Division Name Districts Area (km²) Population (2010)[123]
1 West Coast Division Kota Belud, Kota Kinabalu, Papar, Penampang, Putatan, Ranau, Tuaran 7,588 1,067,589
2 Interior Division Beaufort, Nabawan, Keningau, Kuala Penyu, Sipitang, Tambunan, Tenom 18,298 424,534
3 Kudat Division Kota Marudu, Kudat, Pitas4,623 192,457
4 Sandakan Division Beluran, Kinabatangan, Sandakan, Tongod 28,205 702,207
5 Tawau Division Kunak, Lahad Datu, Semporna, Tawau14,905 819,955


A Malaysian Army soldier armed with Colt M4 standing guard in Sabah east coast as part of the Eastern Sabah Security Command (ESSCOM).

The Ninth Schedule of the Constitution of Malaysia states that the Malaysian federal government is solely responsible for foreign policy and military forces in the country.[124] Before the formation of Malaysia, North Borneo security was the responsible of Great Britain, Australia and New Zealand.[125] In the wake of threats of "annexation" from the Philippines after the late President of Ferdinand Marcos signed a bill by including Sabah as part the Republic of the Philippines on its maritime baselines in the Act of Congress on 18 September 1968,[126] the British responds in the next day by sending their Hawker Hunter fighter-bomber jets to Kota Kinabalu with the jets stopped over at the Clark Air Base not far from the Philippines capital of Manila.[127] British Army senior officer Michael Carver then reminded the Philippines that Britain would honour its obligations under the Anglo-Malayan Defence Agreement (AMDA) if fighting broke out.[127] In addition, a large flotilla of British warships would sail to Philippines waters near Sabah en route from Singapore along with the participation of ANZUS forces.[127] The AMDA treaty have since been replaced by the Five Power Defence Arrangements (FPDA) although the present treaty does not include East Malaysian states as its main priority, British security protection intervention can still be included over the two states.[126][128] Citing in 1971 when British Prime Minister Edward Heath been asked in Parliament of London on what threats the British intended to counter under the FPDA, the Prime Minister replied:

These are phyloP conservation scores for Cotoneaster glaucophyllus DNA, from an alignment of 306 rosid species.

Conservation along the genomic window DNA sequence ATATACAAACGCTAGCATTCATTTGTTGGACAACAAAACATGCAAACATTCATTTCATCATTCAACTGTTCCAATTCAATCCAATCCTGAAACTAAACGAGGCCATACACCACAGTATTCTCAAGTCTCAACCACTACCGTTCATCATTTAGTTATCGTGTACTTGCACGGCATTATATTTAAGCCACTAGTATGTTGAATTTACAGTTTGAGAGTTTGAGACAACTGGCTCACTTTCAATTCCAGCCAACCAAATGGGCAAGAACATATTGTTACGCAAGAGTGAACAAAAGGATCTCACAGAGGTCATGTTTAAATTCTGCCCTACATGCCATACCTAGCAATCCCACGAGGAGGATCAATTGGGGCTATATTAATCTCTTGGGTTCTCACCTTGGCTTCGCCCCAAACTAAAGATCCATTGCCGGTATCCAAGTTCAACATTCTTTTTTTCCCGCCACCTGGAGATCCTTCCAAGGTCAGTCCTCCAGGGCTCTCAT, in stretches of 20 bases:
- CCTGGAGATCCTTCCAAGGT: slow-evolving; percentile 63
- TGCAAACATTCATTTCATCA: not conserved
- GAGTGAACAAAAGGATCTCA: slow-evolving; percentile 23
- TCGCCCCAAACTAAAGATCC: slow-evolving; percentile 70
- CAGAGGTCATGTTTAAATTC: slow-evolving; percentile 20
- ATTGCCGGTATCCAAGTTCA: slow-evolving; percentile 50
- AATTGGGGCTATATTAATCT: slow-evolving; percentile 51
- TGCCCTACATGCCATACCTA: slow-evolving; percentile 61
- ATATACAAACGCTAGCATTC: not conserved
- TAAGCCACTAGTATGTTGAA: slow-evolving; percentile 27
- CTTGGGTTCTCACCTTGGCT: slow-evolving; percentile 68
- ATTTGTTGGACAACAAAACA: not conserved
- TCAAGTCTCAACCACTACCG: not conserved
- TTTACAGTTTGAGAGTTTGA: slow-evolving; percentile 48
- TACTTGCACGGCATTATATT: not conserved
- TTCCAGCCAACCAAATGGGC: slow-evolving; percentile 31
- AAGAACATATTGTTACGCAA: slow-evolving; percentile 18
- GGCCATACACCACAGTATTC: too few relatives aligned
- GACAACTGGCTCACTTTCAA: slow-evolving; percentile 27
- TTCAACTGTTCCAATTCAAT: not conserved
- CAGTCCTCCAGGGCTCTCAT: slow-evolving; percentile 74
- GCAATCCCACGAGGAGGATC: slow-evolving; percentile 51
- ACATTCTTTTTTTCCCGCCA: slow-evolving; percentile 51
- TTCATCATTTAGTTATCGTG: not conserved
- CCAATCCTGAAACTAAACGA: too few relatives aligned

To "forces outside [Malaysia] in southern Thailand and north of the Malaysian border".[note 2]

The area in eastern Sabah facing the southern Philippines and northern Indonesia have since been put under the Eastern Sabah Security Command (ESSCOM) and Eastern Sabah Security Zone (ESSZONE) following the infiltration of militants, illegal immigrants and smuggling of goods and subsidies items into and from the southern Philippines and Indonesia.[129][130]

Territorial disputes

Map of the Spratly Islands with various countries such as China, Malaysia, Philippines, Taiwan and Vietnam occupying the islands not far from the shore of Sabah.